To write to a variable: ROTATION="$(mediainfo --Inform="Video;%Rotation%" video.mp4)" echo $ROTATION –  Vladimir Stazhilov Feb 5 at 13:57

Similar to @HdN8's answer, but without the python regex:

$ ffprobe   -show_streams any.MOV  2>/dev/null  | grep rotate
TAG:rotate=180

Or JSON:

$ ffprobe -of json  -show_streams IMG_8738.MOV  2>/dev/null  | grep rotate
"rotate": "180",

Or you could parse the JSON (or other output format).

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I have extracted on iOS using an AVAssetExportSession, AVMutableComposition and the input AVAssetTrack's preferredTransform. I concatenate the preferred transform with a transformation to fill the target size.

After exporting to a file, I upload using ASIHTTPRequest to my rails server and send the data to Amazon S3 using paperclip.

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ffmpeg reports the metadata with the rotation value for .mov files:

ffmpeg -i myrotatedMOV.mov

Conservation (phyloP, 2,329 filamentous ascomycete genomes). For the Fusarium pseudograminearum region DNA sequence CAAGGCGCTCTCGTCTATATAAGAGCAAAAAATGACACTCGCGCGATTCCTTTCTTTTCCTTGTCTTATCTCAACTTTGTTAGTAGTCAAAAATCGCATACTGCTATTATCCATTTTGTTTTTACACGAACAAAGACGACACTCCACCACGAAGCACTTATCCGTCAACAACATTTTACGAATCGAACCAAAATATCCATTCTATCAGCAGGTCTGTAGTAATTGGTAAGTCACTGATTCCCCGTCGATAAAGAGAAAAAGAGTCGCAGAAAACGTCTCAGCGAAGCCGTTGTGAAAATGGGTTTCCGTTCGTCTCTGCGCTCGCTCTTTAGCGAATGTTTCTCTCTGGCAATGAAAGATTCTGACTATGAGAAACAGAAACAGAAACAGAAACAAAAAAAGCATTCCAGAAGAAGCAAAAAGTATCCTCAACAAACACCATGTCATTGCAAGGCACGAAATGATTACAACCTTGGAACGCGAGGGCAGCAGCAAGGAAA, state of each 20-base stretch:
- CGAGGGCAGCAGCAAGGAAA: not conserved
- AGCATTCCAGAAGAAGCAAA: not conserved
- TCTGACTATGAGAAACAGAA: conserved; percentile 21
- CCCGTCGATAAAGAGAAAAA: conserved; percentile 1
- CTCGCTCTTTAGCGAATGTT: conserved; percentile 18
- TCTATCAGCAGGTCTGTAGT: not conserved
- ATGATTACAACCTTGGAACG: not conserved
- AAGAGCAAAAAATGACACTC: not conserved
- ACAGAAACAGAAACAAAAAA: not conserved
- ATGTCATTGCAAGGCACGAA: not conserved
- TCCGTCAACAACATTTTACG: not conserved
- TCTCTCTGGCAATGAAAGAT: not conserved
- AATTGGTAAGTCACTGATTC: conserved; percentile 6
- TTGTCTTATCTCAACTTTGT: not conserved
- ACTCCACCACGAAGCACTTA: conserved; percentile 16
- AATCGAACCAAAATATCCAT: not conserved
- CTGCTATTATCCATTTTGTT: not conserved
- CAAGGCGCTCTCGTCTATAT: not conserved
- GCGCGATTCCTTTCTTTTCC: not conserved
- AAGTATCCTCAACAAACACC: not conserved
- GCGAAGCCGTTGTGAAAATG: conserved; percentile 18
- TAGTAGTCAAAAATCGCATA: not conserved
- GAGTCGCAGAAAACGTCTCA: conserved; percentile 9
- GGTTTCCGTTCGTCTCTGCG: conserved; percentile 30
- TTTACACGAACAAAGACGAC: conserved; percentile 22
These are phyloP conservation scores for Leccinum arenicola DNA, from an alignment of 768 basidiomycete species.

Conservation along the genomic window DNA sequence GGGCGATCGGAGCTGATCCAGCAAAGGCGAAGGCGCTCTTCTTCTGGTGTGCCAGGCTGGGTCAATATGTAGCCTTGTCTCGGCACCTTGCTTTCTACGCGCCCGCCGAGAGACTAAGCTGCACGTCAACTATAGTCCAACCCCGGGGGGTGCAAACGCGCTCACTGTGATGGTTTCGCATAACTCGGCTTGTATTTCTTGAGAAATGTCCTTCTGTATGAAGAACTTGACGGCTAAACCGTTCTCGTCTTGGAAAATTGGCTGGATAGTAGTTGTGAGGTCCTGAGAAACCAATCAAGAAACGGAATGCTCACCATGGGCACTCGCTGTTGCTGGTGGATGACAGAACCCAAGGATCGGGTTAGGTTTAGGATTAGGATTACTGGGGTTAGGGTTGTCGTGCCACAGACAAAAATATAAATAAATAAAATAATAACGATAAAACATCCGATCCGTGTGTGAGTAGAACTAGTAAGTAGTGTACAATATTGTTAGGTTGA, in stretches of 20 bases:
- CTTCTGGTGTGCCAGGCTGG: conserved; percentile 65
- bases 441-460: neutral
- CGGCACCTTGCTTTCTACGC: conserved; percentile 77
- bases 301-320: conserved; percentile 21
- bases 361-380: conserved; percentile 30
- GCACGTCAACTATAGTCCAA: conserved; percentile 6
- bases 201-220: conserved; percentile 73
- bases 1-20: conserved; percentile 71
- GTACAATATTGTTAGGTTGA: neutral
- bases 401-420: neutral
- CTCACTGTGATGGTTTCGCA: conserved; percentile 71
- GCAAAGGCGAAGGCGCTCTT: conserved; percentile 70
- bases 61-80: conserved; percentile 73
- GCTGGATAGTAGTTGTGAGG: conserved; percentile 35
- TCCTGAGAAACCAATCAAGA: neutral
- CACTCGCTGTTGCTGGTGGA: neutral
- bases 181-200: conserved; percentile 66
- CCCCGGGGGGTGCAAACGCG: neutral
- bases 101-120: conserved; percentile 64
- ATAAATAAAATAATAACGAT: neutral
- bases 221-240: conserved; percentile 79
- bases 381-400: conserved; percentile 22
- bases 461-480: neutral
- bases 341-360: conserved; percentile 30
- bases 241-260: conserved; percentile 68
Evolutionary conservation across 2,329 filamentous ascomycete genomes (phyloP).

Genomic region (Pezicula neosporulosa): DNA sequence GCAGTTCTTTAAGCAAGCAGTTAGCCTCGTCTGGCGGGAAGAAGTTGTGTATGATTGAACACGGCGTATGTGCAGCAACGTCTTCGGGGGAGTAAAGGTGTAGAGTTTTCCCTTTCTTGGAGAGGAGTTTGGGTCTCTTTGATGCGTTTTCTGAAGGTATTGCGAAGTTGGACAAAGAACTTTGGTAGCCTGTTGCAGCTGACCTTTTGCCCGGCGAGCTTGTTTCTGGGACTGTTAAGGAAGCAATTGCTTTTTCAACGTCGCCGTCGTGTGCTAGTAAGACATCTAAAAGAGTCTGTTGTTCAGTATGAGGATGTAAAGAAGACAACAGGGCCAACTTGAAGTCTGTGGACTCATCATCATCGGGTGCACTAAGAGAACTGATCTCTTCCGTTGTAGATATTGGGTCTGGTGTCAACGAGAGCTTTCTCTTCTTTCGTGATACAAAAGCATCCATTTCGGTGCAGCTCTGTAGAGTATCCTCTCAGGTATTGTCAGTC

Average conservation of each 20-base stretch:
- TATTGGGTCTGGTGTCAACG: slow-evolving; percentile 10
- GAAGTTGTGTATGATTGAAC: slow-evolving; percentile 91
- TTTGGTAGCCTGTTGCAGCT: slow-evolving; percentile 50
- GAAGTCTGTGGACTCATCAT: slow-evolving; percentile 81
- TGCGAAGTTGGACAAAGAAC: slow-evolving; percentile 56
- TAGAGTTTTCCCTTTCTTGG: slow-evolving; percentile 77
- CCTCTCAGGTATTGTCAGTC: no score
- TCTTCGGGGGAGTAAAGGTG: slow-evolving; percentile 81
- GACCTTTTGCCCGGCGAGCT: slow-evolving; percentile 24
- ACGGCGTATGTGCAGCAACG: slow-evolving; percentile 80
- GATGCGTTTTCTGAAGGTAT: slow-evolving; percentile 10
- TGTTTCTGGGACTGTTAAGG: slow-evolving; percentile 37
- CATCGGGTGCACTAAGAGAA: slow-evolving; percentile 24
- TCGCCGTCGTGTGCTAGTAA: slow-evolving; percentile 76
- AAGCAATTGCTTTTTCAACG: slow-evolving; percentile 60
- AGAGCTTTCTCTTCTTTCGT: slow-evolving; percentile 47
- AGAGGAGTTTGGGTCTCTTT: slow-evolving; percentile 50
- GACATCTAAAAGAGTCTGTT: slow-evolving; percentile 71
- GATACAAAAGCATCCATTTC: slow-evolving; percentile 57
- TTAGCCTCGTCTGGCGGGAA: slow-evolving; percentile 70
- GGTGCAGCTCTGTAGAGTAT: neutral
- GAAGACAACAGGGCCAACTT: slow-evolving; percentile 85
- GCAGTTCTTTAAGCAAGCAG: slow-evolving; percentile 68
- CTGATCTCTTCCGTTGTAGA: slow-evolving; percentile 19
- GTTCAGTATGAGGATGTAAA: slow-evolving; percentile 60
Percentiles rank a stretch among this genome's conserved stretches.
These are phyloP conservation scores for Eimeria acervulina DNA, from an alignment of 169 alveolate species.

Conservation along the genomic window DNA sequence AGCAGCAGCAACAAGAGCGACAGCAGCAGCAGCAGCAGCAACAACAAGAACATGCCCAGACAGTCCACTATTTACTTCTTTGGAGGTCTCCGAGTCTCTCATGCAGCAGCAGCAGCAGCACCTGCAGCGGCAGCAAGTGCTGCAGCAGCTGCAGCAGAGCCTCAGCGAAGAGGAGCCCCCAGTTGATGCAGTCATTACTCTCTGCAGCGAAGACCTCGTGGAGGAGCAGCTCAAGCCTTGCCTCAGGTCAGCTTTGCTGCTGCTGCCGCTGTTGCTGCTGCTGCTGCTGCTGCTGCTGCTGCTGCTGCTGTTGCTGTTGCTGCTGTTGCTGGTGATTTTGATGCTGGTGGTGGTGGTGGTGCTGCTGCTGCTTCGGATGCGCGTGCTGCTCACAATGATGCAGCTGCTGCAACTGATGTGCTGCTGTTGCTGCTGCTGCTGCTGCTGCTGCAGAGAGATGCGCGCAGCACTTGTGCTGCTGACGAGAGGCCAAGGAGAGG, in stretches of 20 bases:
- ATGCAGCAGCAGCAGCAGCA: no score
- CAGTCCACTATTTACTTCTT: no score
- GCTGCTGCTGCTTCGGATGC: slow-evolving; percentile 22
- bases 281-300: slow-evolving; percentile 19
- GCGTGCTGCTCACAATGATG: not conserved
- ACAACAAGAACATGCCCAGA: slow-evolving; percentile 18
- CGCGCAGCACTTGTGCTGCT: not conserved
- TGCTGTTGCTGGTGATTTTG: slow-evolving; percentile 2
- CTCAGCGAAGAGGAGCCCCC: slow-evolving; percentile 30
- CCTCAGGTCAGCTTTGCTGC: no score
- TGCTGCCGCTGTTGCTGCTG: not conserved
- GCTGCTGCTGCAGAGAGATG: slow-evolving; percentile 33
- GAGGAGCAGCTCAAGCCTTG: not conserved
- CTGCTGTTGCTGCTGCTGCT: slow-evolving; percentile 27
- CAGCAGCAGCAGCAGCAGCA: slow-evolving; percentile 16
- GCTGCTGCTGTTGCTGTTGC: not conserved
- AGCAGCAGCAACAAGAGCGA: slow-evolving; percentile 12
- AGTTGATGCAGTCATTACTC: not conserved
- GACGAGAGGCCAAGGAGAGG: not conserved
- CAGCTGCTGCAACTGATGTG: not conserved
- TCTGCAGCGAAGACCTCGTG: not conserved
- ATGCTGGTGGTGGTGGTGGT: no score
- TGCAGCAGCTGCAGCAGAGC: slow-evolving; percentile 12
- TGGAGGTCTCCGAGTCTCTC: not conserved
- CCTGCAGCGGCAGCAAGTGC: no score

....

Duration: 00:00:14.31, start: 0.000000, bitrate: 778 kb/s
    Stream #0:0(und): Video: h264 (Baseline) (avc1 / 0x31637661), yuv420p, 480x360, 702 kb/s, 29.98 fps, 30 tbr, 600 tbn, 1200 tbc
    Metadata:
      rotate          : 180
      creation_time   : 2013-01-09 12:47:36
      handler_name    : Core Media Data Handler
    Stream #0:1(und): Audio: aac (mp4a / 0x6134706D), 44100 Hz, mono, s16, 62 kb/s
    Metadata:
      creation_time   : 2013-01-09 12:47:36
      handler_name    : Core Media Data Handler

In my application I pull it out with regex, ie in python:

import subprocess, re    
cmd = 'ffmpeg -i %s' % pathtofile

p = subprocess.Popen(
    cmd.split(" "),
    stderr = subprocess.PIPE,
    close_fds=True
)
stdout, stderr = p.communicate()

reo_rotation = re.compile('rotate\s+:\s(?P<rotation>.*)')
match_rotation = reo_rotation.search(stderr)
rotation = match_rotation.groups()[0]

I havent tried this with a wide range of videos, only a couple .movs recorded from an iphone5, using ffmpeg version 1.0. But so far so good.